The Mighty Mighty Bosstones bring back their signature sound with Pinpoints and Gin Joints

The Mighty Mighty Bosstones - Pinpoints and Gin Joints

The album starts with a sound familiar to any fan of ska music. It’s an instant reminder that The Mighty Mighty Bosstones haven’t lost it, even after all these years. The band started in back in 1983 playing something completely new: a mixture of punk rock, hardcore and British 2 Tone ska. They were together until 2003 with few line-up changes. From 1989 to 2002, the seminal ska band released 7 albums and reached legendary status in the scene.

After a 4 year hiatus from 2003 to 2007 the band reunited and performed a few small tours. In 2008 they announced they would be recording a new album, and on December 8th, 2009, the band released the first new album since 2002’s A Jackknife to a Swan. This new album, Pinpoints and Gin Joints, really shows that ska is still alive and skanking.

The first track, “Graffiti Worth Reading” opens with the classic sound of third wave ska, high pitched snare drum fills and that “chickah chickah” sound from a clean electric guitar and wailing trumpets and saxophones. It soon explodes into that heavier sound that is The Mighty Mighty Bosstones’ signature, complete with Dicky Barrett’s growling vocals. Further into the album, we have the gem of a track, “Not to Me on That Night,” featuring that sweet melancholy sound that the band has time and time again been able to fuse with the upbeat, happy sound of third wave ska.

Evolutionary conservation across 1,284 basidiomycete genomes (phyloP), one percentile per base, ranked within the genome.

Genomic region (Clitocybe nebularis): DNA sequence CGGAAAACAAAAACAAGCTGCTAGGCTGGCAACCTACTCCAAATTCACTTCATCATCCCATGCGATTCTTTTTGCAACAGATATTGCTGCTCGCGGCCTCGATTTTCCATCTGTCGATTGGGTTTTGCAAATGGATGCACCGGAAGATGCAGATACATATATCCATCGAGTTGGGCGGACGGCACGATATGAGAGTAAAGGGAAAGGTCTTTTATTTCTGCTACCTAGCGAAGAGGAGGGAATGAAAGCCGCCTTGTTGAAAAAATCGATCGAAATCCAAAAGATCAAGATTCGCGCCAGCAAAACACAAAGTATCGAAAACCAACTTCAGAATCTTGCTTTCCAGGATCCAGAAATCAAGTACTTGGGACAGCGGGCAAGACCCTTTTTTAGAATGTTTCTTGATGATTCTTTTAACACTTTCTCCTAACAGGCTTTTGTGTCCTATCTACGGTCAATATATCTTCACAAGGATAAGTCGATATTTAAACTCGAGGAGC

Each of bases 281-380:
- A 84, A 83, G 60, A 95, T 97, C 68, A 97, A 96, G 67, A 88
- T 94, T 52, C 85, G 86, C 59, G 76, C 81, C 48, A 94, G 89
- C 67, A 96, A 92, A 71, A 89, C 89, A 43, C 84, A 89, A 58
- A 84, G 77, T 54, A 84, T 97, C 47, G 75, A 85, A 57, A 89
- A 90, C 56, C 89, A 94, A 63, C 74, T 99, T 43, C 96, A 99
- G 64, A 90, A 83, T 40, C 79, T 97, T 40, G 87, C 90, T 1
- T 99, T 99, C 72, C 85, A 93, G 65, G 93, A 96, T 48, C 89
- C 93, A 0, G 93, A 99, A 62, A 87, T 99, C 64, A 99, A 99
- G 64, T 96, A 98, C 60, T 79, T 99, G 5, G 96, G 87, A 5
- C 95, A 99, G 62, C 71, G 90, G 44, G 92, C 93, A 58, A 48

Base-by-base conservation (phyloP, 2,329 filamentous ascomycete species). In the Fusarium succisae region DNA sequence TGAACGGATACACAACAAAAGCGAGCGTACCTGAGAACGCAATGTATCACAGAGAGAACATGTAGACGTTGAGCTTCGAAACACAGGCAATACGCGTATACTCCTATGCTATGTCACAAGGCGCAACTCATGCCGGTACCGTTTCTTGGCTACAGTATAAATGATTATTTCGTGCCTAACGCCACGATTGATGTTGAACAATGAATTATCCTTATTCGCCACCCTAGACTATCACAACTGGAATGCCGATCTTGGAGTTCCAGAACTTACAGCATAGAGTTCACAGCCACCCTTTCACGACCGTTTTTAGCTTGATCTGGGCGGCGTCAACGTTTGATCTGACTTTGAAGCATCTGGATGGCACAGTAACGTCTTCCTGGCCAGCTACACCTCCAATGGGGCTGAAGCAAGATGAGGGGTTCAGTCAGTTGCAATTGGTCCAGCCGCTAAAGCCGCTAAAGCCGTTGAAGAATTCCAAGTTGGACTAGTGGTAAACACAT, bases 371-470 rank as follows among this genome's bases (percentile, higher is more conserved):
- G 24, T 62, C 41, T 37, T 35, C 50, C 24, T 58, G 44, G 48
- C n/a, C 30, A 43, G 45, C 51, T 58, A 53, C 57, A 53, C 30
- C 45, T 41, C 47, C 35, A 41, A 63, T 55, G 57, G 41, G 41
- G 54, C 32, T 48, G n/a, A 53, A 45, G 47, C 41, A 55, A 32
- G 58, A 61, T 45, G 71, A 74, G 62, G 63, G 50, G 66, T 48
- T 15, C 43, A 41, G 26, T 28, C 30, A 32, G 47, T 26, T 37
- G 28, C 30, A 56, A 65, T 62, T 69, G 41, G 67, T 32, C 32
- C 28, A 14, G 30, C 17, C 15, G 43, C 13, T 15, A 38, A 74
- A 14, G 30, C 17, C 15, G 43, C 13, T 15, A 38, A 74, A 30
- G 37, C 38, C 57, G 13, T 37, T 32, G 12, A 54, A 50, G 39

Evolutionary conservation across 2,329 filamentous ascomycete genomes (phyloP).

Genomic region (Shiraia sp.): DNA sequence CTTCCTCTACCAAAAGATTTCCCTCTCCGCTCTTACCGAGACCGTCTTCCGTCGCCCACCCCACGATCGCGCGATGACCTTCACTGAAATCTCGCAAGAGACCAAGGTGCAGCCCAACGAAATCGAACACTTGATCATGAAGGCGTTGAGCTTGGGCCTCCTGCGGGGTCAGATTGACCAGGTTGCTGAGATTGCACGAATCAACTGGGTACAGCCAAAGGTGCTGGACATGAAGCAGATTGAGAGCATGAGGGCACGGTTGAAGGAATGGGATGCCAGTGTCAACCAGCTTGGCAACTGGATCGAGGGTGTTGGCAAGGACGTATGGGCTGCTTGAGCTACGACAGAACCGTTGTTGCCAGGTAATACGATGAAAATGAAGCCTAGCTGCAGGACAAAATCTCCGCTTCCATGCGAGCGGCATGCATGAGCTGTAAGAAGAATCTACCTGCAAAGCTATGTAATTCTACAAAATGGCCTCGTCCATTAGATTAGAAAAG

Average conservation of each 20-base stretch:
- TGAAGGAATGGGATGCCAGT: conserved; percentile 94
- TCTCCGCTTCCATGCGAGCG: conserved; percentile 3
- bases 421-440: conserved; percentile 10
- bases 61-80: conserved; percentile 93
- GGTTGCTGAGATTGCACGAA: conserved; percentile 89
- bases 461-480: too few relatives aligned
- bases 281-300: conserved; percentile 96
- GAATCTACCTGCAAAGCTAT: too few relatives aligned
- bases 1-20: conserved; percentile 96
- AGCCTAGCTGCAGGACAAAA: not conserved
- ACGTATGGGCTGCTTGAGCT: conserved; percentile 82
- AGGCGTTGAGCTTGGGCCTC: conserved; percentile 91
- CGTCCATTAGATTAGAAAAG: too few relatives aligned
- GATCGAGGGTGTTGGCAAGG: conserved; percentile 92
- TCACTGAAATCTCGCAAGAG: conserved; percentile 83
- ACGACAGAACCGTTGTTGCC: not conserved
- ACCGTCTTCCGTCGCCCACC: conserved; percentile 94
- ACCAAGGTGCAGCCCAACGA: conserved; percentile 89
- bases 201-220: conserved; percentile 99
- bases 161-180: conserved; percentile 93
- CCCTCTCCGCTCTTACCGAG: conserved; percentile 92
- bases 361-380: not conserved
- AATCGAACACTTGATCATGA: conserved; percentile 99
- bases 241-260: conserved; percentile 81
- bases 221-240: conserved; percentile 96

Much of the album features lyrics that are inspired by Dicky Barrett’s “skewed and slightly distorted look at our world and life in general.” The album as a whole has a nice balance of songs to get up and dance to and songs that would be nice to drive down the highway at sunset to. Introspective lyrics from songs such as “It Will Be” and “Wasted Summers” stand out in stark contrast to the explosive ska sound of “Graffiti Worth Reading” and “I Wrote It,” giving the album the composition it needs to keep you interested throughout.

The only real draw back to the album is that it really isn’t anything new. Sure, we have new songs and new hooks, but a lot of the album feels a little recycled. Despite this fact, the album really is a solid ska album and is sure to please the band’s built-in fan base. Unfortunately, if you’re not a fan of The Mighty Mighty Bosstones or third wave ska, there’s nothing here to reel you in. So if you’re in the market for new ska tracks to jam out to, you’re in luck. If you’re looking for a great album in general, you might want to look elsewhere.

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